Red-flowering Currants Bearing Fruit


This is Red-flowering Currant (Ribes sanguineum), one of the great flowering shrubs native to the Pacific Northwest.  I captured this photo last March while hiking the Bowman-Rosario Nature Trail in Deception Pass State Park.  They love growing in the sunny forest edge along the bluff over Bowman Bay.  They can also be found growing at Lighthouse Point, on the sunny side of Deception Pass itself.  Like Oregon Grape, they begin blooming in early March.  Both are welcome signs of spring.  The flowers will persist into June.

Red-flowering Currants also grow in my yard as they are indigenous to the property.  I have both nursery stock ('Claremont' and 'King Edward VII') and wild plants that came up voluntarily.  They have been reliable bloomers enjoyed by bees and hummingbirds, but I had never seen them bear fruit.  Until this year...


For the first time, I have discovered fruits beginning to swell on the plants in my yard.  Both wild plants and cultivars are producing berries.  Our chilly and damp spring may have provided the right conditions or perhaps my plants are now mature enough to begin fruiting.


This is one of my wild plants that came up on the west side of the garage.  I have terrible soil and it is especially bad in this spot.  Dry, rocky and infertile, it is much like concrete and will hold no moisture whatsoever.  While the other plants struggle, the native Red-flowering Currant thrives here.  I have never seen any signs of disease or damage by pests.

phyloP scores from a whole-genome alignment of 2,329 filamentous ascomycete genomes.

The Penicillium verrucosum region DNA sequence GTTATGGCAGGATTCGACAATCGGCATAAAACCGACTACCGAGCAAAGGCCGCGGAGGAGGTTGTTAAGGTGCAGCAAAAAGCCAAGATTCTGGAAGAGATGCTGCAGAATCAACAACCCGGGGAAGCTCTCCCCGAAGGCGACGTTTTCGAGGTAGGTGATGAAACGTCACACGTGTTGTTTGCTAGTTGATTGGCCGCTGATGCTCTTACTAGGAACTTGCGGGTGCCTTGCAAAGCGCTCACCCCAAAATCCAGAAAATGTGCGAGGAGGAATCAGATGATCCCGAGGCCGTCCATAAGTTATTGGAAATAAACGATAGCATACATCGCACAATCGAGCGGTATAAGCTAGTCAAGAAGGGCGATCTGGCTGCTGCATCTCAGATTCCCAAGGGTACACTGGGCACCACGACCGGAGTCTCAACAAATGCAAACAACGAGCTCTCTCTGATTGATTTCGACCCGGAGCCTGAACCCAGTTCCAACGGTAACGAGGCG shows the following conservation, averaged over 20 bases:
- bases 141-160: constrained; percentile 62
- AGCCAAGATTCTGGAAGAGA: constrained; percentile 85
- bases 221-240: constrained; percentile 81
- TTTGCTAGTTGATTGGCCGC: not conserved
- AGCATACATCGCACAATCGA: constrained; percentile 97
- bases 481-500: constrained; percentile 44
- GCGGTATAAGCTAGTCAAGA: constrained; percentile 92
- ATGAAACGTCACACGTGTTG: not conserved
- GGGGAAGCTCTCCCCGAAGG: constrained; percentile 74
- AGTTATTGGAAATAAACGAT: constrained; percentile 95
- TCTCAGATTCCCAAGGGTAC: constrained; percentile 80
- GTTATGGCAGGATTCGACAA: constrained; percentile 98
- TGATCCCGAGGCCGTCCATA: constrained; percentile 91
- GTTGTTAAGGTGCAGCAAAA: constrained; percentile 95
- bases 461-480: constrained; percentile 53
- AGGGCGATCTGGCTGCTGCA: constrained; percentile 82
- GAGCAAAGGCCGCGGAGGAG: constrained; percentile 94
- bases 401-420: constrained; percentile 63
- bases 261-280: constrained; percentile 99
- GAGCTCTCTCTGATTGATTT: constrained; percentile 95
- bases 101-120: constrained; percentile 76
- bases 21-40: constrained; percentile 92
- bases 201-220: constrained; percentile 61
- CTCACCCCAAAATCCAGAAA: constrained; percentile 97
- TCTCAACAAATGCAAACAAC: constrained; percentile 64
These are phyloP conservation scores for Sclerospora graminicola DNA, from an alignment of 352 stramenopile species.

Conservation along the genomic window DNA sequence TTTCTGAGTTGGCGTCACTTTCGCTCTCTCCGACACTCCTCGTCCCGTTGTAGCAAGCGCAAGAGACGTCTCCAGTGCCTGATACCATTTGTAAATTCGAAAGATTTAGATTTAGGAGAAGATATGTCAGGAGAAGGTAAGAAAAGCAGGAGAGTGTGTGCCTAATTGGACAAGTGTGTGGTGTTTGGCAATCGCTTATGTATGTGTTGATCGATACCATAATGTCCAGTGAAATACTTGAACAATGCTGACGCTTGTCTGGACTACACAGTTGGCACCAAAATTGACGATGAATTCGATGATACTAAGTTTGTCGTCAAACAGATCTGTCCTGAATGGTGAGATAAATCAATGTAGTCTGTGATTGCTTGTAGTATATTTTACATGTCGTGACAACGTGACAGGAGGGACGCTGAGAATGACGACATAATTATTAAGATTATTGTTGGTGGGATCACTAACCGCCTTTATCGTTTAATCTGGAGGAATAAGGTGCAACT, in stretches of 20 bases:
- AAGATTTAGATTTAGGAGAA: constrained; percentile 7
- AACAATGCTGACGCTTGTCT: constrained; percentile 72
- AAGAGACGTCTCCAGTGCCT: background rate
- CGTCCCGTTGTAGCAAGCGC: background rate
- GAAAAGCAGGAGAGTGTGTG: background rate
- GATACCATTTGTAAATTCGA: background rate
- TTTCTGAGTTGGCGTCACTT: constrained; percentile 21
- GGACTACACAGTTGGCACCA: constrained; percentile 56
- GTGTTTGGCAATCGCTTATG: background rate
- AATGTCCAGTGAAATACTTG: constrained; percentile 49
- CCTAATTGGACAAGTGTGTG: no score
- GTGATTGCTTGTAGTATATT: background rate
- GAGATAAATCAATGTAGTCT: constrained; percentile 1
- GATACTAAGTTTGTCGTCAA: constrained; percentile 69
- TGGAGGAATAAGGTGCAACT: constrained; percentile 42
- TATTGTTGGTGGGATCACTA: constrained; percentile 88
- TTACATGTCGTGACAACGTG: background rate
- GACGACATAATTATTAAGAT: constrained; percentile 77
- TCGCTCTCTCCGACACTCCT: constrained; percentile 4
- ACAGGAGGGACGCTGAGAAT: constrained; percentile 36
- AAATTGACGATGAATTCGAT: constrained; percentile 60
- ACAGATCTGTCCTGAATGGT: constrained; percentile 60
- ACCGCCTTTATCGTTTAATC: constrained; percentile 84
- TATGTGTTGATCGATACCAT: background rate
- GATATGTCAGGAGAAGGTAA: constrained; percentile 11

Currants are members of the Gooseberry family.  Gooseberries have thorns, Currants do not.


Several sources describe the taste of the fruit as "insipid."  I think that means they have no flavor at all.  I may have to try one to best understand it.  The birds, on the other hand, will enjoy these fruits and perhaps give me more seedlings.  If you are looking for a nice flowering shrub that is drought tolerant, attractive to birds and resistant to local diseases and pests, you won't go wrong with the Red-flowering Currant.

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